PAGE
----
NEW ORLEANS - A shipyard on May 21 filed a notice of appeal in yet another case in which a judge remanded an asbestos action after finding allegations of negligent failure to warn about the presence of asbestos outside the federal officer removal statute (James A. Latiolais v. Huntington Ingalls Inc., et al., No. 17-11770, E.D. La.).
NEW ORLEANS - A company's shell-dredging operations in Louisiana in 1973 keep a company in an asbestos action, a federal judge held May 18 in declining to impose a temporal limitation to the specific jurisdiction analysis (Robert Schindler v. Dravo Basic Materials Company Inc., No. 17-013013, E.D. La., 2018 U.S. Dist. LEXIS 83922).
LOS ANGELES - A federal jury in California on May 17 issued a take-nothing judgment in favor of a chemical company that had been sued by the city of Pomona, Calif., which alleged that the company was liable for contaminating the city's drinking water with perchlorate (Pomona v. SQM North America Corporation, No. 11-167, C.D. Calif.).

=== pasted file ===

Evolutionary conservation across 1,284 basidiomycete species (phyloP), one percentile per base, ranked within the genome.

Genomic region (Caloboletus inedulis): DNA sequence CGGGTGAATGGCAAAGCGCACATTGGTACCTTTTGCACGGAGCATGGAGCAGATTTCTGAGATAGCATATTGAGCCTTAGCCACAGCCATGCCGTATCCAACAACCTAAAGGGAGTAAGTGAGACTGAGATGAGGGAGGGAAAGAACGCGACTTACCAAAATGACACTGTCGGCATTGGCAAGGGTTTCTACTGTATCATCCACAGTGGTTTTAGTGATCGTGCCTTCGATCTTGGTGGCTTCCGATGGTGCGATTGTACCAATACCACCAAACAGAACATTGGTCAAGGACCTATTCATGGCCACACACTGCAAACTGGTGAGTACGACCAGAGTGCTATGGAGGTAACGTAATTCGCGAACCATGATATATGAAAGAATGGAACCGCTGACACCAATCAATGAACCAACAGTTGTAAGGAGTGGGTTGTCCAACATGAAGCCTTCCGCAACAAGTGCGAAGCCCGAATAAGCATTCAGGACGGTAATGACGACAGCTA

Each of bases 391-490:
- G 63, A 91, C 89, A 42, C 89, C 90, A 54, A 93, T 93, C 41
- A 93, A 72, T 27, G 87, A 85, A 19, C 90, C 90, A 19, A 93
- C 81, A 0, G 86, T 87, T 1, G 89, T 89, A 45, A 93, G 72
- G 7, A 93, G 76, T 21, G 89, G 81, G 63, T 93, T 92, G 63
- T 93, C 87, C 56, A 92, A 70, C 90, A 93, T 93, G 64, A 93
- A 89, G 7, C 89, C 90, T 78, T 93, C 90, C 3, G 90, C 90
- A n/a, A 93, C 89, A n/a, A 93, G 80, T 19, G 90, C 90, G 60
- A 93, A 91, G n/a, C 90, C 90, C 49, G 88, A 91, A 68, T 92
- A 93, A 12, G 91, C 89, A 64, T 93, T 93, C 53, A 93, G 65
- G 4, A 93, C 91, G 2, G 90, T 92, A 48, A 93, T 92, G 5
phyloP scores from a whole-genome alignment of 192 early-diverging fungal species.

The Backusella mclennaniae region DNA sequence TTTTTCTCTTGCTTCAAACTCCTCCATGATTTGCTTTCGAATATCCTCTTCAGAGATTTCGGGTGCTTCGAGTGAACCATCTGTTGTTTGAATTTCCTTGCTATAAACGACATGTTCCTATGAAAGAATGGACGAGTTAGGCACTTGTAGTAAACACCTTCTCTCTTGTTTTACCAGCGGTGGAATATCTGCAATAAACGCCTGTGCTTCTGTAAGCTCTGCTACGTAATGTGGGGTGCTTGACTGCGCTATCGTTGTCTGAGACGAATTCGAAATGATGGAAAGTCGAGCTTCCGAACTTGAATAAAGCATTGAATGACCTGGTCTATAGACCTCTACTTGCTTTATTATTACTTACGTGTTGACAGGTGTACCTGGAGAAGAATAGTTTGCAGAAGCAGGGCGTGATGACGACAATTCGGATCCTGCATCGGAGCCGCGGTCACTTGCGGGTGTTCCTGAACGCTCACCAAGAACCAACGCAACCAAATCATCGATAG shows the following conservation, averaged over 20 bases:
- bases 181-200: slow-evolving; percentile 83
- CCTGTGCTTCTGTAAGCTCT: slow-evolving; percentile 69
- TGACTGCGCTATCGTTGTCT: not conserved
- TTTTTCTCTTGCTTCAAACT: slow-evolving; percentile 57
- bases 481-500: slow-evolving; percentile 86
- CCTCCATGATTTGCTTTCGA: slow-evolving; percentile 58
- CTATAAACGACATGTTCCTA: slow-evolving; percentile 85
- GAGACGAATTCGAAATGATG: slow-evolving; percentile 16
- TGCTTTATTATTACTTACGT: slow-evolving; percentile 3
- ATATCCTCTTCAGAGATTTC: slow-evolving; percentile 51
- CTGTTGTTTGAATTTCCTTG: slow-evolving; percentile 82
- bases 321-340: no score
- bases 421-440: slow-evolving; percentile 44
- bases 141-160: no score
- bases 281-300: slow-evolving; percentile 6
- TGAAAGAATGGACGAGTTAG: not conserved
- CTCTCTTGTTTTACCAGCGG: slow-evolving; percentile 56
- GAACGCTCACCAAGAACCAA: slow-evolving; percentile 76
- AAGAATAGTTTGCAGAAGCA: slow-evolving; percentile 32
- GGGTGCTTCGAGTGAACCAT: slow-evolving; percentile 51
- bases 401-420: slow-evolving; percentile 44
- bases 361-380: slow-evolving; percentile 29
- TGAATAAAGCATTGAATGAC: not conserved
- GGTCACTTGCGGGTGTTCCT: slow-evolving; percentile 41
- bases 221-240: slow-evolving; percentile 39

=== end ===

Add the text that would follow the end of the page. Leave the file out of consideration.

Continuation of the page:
NEW BRUNSWICK, N.J. - Asserting violations of the New Jersey Product Liability Act (NJPLA), negligence and other torts, a New Jersey man who suffered burns when his vaping device exploded in the pockets of his pants filed suit in the Middlesex County Superior Court on May 18 (Jesse Kelly, Jr. v. I South Vape LLC, et al., No. MID-L-003092-18, N.J .Super., Middlesex Co.).
CHICAGO - The absence of evidence of General Electric Co.'s asbestos-containing products in Illinois defeats specific personal jurisdiction, and the company's contacts with the state are not large enough to create general personal jurisdiction, a state appeals court held May 18 while declining to adopt jurisdiction by necessity (Arlin Campbell, et al. v. Acme Insulation Inc., et al., No. 1-17-3051, Ill. App., 1st Dist., 2018 Ill. App. LEXIS 294).